Colin Hilton is to be Liverpool's new director of education and lifelong learning. Mr Hilton, currently director of community, education and leisure for the metropolitan borough of St Helens, takes up his post on December 1.
His three top managers will be Barbara Hughes, currently education services manager at Dundee City Council, who becomes head of education support services; Howard Cooper, headteacher of Sefton's Manor High School who becomes head of school effectiveness; and Ann Melville, currently Liverpool's head of policy and resources, who becomes the city's head of strategy and resources.
Liverpool's former director of education, Frank Cogley, and four heads of department took early retirement after a critical inspectors' report on the city's education service.
Kim Reynolds has been appointed professor of children's literature at the Roehampton Institute in London. This is only the second chair in the subject in the UK. Dr Reynolds directs the new National Centre for Research in Children's Literature, at the institute. The centre will carry out research projects, such as its surveys of child-reading habits, and run summer schools, conferences and an MA in children's literature.
William Plowden, consultant on public management reform and son of Lady Plowden, author of the ground-breaking 1967 report on primary education, is one of four new members of the Qualifications and Curriculum Authority board. Dr Plowden is a former senior civil servant and former director of the Royal Institute of Public Administration.
The others are: Jenny Fitton, principal of Taunton's (sixth form) College, Southampton; prominent Northern Ireland businessman Peter McKie, chairman of PHM Associates, a company he set up to train senior managers in health and safety; and Jean Tomlin, human resource director of Prudential Banking and operations director of Prudential Direct.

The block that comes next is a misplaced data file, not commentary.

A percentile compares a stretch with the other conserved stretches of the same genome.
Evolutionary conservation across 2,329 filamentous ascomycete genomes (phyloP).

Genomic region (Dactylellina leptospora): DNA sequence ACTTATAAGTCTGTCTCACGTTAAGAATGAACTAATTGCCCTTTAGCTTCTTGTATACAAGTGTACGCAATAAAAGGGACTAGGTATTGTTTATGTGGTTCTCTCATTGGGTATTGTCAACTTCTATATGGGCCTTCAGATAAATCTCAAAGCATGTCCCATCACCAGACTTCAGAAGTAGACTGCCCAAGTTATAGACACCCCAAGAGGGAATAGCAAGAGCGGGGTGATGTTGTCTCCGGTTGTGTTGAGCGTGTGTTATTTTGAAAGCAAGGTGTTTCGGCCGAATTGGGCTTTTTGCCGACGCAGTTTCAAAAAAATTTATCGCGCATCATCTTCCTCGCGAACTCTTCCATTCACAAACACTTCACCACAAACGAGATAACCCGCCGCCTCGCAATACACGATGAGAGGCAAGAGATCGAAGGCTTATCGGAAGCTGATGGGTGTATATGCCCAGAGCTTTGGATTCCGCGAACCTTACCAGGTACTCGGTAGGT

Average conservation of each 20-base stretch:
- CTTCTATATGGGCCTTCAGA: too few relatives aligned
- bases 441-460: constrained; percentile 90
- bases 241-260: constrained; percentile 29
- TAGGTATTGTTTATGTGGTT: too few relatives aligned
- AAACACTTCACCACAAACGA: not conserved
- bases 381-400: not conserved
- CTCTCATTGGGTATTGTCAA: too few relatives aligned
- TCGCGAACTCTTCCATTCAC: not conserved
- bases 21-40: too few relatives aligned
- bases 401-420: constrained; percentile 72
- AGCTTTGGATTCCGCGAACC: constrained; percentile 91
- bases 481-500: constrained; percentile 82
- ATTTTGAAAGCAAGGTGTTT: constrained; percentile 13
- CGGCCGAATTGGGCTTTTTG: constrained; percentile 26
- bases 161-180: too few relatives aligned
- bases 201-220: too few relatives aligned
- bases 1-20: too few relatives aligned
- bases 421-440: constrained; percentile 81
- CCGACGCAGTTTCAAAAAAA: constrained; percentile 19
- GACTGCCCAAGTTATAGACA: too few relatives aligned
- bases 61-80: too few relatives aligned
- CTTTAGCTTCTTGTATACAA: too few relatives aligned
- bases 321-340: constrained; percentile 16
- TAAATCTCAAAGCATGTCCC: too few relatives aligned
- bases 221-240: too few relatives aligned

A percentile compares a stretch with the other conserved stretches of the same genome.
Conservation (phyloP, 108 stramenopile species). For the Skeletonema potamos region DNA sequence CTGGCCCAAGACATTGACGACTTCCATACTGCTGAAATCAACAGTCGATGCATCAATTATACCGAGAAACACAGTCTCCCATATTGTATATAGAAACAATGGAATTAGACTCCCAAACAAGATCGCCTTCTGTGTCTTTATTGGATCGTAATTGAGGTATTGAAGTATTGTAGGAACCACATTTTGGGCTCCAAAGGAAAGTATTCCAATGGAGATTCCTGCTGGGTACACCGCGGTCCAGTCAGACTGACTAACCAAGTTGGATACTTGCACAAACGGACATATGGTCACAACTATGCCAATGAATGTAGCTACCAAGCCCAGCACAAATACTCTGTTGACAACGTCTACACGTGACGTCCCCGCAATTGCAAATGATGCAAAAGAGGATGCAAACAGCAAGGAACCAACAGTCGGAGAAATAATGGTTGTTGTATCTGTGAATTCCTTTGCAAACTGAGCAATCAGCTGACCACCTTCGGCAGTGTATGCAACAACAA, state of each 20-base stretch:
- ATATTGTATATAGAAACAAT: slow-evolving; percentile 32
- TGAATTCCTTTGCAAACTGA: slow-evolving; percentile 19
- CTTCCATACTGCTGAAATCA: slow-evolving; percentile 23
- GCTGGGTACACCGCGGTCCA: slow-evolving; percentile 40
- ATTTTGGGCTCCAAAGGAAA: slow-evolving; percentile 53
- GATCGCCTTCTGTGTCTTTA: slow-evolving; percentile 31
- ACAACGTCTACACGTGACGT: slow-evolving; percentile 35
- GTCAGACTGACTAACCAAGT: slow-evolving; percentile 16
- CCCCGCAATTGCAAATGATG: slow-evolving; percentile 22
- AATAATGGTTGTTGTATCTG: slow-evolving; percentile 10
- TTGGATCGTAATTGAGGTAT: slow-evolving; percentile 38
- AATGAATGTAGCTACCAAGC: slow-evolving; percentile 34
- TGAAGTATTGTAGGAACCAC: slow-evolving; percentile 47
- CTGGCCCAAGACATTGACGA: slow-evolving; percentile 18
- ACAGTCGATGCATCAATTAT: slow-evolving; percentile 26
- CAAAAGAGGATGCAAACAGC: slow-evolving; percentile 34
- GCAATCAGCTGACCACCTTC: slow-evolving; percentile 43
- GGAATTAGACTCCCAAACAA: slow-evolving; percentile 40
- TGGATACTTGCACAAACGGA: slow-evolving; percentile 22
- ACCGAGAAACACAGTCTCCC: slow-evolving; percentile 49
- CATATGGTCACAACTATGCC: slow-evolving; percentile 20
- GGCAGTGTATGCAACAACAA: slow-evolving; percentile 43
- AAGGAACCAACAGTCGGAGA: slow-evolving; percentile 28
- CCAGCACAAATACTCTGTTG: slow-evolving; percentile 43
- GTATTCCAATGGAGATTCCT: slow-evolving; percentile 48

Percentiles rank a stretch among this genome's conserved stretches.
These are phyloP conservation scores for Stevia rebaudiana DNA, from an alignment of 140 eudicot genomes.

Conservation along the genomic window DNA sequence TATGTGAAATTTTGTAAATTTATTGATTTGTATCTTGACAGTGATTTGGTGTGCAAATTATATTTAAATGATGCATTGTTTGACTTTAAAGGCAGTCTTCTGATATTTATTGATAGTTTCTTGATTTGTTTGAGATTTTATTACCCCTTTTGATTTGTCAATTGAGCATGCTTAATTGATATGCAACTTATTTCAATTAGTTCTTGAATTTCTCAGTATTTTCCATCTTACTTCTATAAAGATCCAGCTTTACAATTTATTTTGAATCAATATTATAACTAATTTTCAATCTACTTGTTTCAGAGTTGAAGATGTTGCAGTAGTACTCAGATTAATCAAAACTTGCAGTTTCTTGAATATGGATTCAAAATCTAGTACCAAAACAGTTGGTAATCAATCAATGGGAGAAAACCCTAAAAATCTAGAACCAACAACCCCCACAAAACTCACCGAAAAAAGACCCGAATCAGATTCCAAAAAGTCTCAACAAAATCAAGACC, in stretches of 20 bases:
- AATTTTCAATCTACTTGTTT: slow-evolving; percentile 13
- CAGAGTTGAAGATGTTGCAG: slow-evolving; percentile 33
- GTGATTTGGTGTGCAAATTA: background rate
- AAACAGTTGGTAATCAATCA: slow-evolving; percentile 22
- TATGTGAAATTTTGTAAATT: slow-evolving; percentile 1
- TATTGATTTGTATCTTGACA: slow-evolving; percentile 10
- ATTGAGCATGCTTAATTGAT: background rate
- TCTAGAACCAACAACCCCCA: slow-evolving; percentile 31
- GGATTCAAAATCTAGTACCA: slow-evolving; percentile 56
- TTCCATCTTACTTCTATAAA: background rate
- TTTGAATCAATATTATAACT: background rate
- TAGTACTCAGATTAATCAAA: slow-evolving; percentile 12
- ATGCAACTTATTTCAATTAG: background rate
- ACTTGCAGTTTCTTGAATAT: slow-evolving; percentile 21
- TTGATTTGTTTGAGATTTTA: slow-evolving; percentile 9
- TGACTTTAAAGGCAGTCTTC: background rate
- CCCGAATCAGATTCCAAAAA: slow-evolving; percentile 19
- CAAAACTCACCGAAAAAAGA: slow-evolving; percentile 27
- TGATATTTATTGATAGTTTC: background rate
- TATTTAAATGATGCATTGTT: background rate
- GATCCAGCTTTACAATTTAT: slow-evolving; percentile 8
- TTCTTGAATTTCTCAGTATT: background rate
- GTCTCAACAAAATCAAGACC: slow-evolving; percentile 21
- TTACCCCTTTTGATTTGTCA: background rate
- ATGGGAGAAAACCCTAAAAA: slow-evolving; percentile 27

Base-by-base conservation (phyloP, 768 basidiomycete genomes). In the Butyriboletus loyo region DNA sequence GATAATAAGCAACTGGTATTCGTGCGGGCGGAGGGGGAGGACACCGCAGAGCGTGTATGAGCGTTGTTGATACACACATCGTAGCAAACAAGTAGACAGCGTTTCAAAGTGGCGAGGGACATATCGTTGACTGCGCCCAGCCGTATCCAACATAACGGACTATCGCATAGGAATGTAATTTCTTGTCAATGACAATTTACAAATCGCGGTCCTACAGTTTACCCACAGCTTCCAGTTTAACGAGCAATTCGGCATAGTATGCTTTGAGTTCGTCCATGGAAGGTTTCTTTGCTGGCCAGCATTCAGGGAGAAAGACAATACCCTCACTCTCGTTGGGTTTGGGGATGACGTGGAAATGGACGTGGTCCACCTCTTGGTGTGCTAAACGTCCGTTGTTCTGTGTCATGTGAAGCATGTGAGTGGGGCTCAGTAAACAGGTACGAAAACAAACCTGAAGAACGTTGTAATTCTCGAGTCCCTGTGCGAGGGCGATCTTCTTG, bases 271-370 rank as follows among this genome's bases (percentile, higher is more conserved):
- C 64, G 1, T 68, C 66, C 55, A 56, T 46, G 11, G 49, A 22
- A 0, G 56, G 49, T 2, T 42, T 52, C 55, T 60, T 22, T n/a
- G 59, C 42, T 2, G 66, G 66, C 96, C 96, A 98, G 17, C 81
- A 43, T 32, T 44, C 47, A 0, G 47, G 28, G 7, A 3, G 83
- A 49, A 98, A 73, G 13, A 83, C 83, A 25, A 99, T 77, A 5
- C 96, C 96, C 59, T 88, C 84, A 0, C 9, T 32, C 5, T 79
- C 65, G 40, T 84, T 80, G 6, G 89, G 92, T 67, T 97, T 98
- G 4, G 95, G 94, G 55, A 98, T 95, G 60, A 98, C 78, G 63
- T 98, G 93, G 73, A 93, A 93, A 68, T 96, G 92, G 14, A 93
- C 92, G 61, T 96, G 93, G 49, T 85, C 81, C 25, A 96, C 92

Lynne Berry is the new chief executive of the Equal Opportunities Commission.
Formerly executive director of the Charity Commission, she chaired the Joseph Rowntree commission on standards in the voluntary sector.
Six members have been appointed to the board of the British Educational Communications and Technology Agency, which advises the Government on educational technology.
They are: Sheila Penny, head of Ladybrook primary school, Stockport; Paul Kelley, head of Monkseaton language college, Whitley Bay; David Hargreaves, professor of education at Cambridge University and joint vice-chair of the Government's standards taskforce; John Taylor, principal of Park Lane FE College, Leeds; Peter Weston, technology adviser to Flintshire council; and David Reynolds, professor of education at Loughborough University.